The wind was once again blowing extremely hard. We were walking on a narrow roadway that only local traffic was allowed to travel and were surrounded on every side by the greenest mountains, horses and sheep grazing the fields, and a river running through it all. I felt a child-like urge to run and jump into the sky and let the wind carry my body. I landed several meters from where I jumped, giggled with glee, and jumped several times more. My friend watched for nearly a minute from a distance with type-A reservation. Finally, she mentally talked herself Into joining in on the fun. She took a running leap into the air and WAS IMMEDIATELY HIT BY A CAR. Actually, it would be more accurate to say that SHE hit the car. Either way, the moment she leaped sideways there was a loud and shocking thud of a body bumping hard into a side door. The car was going extremely slow, so I knew the only thing hurt was her pride. Before I could even ask if she was ok, I burst out laughing and couldn't stop. The car stopped twice before pulling away as she hid her face, mortified wanting only for them to leave. She said, "I'm fine! I'm so sorry! Please go, I'm fine!" I doubled over as tears sprang from my eyes when the car stopped once more, asking again if she was certain that she was ok. She eventually joined me and laughed. If that isn't some horrible metaphor for life, I don't know what is. Look before you leap, I suppose.
We stayed at another spot that we booked through Air B&B. A shared apartment with a married couple. This one was very clean and lovely. It was probably about a mile from the city, but we took a cab, because, you guessed it, it started to rain. Our cab driver recommended a few places for dinner and drinks, and we ended up at two establishments that I would also definitely recommend, The Oliver Plunkett and The Secret Garden. Prior to coming to Cork, we learned from other Irish folks that the people in Cork, believe that Cork is the best city on earth. I must admit, I really liked it as well. The next morning we ate at The Old English Market, a bustling little fresh market with fresh restaurants. The city is small and quaint, with unique little shops and alleyways where even more restaurants and bars are tucked, and the people we met that evening were the best yet.
Back To Dublin
Our last night was spent in Dublin, a 2-3 hour drive from Cork, and I was definitely starting to feel the cycle of zero sleep, excessive amounts of coffee by day followed by cider at night with zero intensive exercise in-between. I was able to pull it together after a brief nap for our last night out. We dined at the very chic and delicious, Sophie’s and then grabbed a pint at Whelan's, which is apparently where this scene occurred:
The night ended quietly, and we woke early the next morning for our flight home!
A few expressions that consistently caught us off guard:
· “How’s the craic?” (Pronounced: crack)
· “You Alright?”
· “Oh, Fook Off” (f*ck off)
How’s the craic? When asked “how’s the crack” I responded, “I’m sorry?” To which they repeated, “How’s the crack?” To which I said, “No, I heard you. I just don’t understand what it is you’re asking me. What kind of vibe am I putting off? I’m assuming “crack” means something extremely different for you than it does me?” Turns out. It does.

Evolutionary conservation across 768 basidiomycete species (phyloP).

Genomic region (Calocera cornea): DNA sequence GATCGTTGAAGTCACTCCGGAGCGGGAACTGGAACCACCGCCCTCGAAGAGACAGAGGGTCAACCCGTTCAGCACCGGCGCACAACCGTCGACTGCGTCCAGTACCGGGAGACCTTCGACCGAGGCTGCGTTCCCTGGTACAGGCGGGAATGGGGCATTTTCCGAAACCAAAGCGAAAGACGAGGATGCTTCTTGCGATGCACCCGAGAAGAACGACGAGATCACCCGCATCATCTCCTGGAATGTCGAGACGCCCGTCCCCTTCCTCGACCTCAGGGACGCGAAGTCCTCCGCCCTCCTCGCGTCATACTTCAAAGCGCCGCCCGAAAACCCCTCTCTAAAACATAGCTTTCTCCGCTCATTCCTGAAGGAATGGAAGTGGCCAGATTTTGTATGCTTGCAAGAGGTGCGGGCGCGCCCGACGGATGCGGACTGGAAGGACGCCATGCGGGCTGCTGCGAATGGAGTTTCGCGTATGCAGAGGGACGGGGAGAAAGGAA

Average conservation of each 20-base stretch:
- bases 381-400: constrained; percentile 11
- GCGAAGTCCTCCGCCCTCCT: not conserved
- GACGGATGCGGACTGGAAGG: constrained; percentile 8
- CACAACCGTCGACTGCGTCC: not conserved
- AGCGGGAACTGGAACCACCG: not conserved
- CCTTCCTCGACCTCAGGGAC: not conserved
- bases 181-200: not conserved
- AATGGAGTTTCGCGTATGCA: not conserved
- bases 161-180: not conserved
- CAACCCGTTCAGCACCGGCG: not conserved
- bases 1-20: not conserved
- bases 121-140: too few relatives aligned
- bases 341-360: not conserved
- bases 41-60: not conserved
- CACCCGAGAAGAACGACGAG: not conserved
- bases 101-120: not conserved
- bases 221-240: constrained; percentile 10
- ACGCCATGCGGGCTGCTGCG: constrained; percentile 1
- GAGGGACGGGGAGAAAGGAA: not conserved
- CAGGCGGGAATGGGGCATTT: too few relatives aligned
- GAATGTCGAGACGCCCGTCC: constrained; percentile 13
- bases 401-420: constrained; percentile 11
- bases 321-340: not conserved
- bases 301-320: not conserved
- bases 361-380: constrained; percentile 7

How’s the craic, or what’s the craic... meaning: what's good, what’s fun, what’s happening, how’s it going, how are you.
YouAlright? When ordering at a restaurant or pub, the bartender or waitress would greet you by asking, “You Alright?” To which we would consistently respond, “Yes!” but before we could then say, “but I’d like to order a .....” The waitress/bartender would walk away.
“Are you alright?” or “You alright?” was almost always asked in a tone that I would use if I were to approach an elderly woman who appeared distraught on a city sidewalk, so it was always our knee-jerk reaction to respond with a confident and reassuring, “Yes!” As if to say, “I’m ok! I’m not distraught or upset!” To which they would take to mean, “I would not like to order anything. I am to this pub for the air, and that's all.” This happened So. Many. Times.
Fook Off. To be fair, sometimes this was said in response to a sarcastic comment; however most often it went something like this:
Irish Person (usually in a pub): “Where ya’s from?”
Me, “Originally, Missouri, Currently I live in Washington DC...America.”
Irish Person: “Ooooh Fook Off!”
Me: (slightly startled) “Umm... “
Irish Person: “You here for holiday, then?”
Irish Person: “Why would you come to Ireland for your holiday?”
Me: “Ireland is amazing!
Irish Person: “Oooh Fook Off!
Later I learned that it’s not a big deal to tell someone to fook off, or at least it’s more casual than it is here... or maybe all of Ireland was fooking with me?
What's that? You haven't heard enough about my Ireland vacation, and now you want the visuals to match? Ok, fine but only if you insist. Now gather around my projector and let me show you movies of my vacation like people were forced to do in the good ol' days. If you watch this entire video, you are probably one of three relatives:
One Last Thing:
Things that will make you seem like a cliche American girl in Ireland:
Requesting Galway Girl
Mentioning P.S. I Love You
Requesting Ho Hey!
Check. Check. Check.
I think my job here is done.
I was asked about what I did for hair tools with the European Outlets. I had good look with these three purchases below:
And of course, my favorite dry shampoo to keep my locks fresh and oil-free between washes.